PUBLISHED ON March 9th, 2015

Falling oil prices not entirely bad for UGanda

Although the tumbling global oil prices will slow down investment in Uganda’s petroleum sector and delay further the expected flow of petrodollars, experts say the price crash presents Kampala with a rare opportunity to put its house in order if the country is to avoid the oil curse.

“To sustain growth and poverty reduction, Uganda’s economy requires a stronger reallocation to more productive and high return sectors, and a sustained transformation of subsistence agriculture,” Stefan Dercon, chief economist at the UK’s Department for International Development (DfID) told a Bank of Uganda forum on February 25, which discussed the implications of the current oil price volatility on the country’s economy.

Speaking at the event, BoU Governor Emmanuel Tumusiime-Mutebile said that even if oil prices dropped too low in future and little revenue was earned from the commodity, Uganda’s economy could continue to thrive if it was well managed.

“What would be disastrous is if we failed to recognise the significant risks entailed in the uncertain future path of oil prices and incur expenditure commitments that subsequently prove to be unaffordable,” said Mr Tumusiime-Mutebile.

The government has repeatedly come under criticism over the financing of its grand infrastructure projects like the Karuma and Isimba hydropower dams, the standard gauge railway and the express highway to Entebbe International Airport, through loans from China that it expects to pay back using future oil revenues.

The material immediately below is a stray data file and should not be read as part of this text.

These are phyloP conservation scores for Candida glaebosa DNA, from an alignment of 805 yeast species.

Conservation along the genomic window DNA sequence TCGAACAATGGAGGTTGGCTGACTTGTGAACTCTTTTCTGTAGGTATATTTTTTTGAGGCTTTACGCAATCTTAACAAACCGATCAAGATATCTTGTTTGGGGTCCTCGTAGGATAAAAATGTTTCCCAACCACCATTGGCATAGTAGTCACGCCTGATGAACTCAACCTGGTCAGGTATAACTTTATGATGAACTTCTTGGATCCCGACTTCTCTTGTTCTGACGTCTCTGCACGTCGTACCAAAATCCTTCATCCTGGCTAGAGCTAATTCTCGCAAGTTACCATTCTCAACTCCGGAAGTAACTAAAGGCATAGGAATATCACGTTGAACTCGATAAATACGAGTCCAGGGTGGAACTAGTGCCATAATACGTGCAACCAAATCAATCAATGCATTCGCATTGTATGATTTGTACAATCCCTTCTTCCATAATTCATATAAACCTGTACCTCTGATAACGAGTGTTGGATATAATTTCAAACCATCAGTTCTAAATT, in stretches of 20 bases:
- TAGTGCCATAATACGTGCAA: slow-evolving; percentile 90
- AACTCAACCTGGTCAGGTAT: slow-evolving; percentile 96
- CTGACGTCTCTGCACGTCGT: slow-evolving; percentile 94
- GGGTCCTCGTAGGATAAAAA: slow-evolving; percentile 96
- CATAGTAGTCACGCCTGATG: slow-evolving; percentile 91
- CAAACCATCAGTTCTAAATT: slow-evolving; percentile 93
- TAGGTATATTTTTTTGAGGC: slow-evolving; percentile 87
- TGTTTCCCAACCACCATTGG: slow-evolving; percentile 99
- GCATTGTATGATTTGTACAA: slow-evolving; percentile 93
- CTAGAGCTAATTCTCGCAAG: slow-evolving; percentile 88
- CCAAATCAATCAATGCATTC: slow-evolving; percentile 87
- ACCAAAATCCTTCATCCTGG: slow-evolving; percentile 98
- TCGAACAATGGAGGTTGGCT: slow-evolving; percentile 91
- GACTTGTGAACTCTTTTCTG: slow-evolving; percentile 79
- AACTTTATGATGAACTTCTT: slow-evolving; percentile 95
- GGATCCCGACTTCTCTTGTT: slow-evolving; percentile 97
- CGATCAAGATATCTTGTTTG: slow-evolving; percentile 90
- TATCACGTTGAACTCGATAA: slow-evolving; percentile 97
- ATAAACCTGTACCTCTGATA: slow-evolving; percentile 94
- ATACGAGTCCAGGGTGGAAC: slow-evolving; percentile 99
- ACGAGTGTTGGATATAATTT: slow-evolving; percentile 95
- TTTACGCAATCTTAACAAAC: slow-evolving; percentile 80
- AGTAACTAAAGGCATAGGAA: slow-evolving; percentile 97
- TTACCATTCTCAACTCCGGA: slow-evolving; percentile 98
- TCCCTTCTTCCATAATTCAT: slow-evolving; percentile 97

This has fuelled fears that Uganda may be unable to service the debt in the unlikely event that it does not make as many petrodollars as it anticipates.

The likely consequence of this would be a situation such as the one Greece finds itself in: Teetering on the edge of economic disaster, according to Dr Fred Muhumuza, a senior economist at audit firm KPMG.

But according to Lawrence Kiiza, director of economic affairs at the Ministry of Finance, nowhere has the country premised macroeconomic planning on receipts from oil.

He admitted, however, that part of the proceeds from capital gains tax collected off oil-related transactions was channelled to meet the 15 per cent government commitment in the construction of the Karuma dam.

“People look at numbers and say, ‘Oh we are borrowing so much’ but that is not how we measure debt. We are borrowing based on what we call debt sustainability framework, which is based on three variables: The GDP, exports, and capacity to repay,” said Mr Kiiza. “Based on those parameters, Uganda is not in debt stress.”

The collapse in oil prices, experts say, brought the realities of the unpredictable oil industry home, which will only benefit if it demonstrates willingness to realign its focus to other growth areas, strengthen its capabilities in governance and accountability and in the design of social sector and human capital policies that facilitate inclusion.

“The fall in oil prices may well delay Uganda’s impending resource rents, and limit its impact,” said Mr Dercon. “This is not bad news — a smaller shock, in slower time, will offer a better chance for the rest of the economy and the state to be more resilient to it, and prepare to take full advantage.”

Source: The East African

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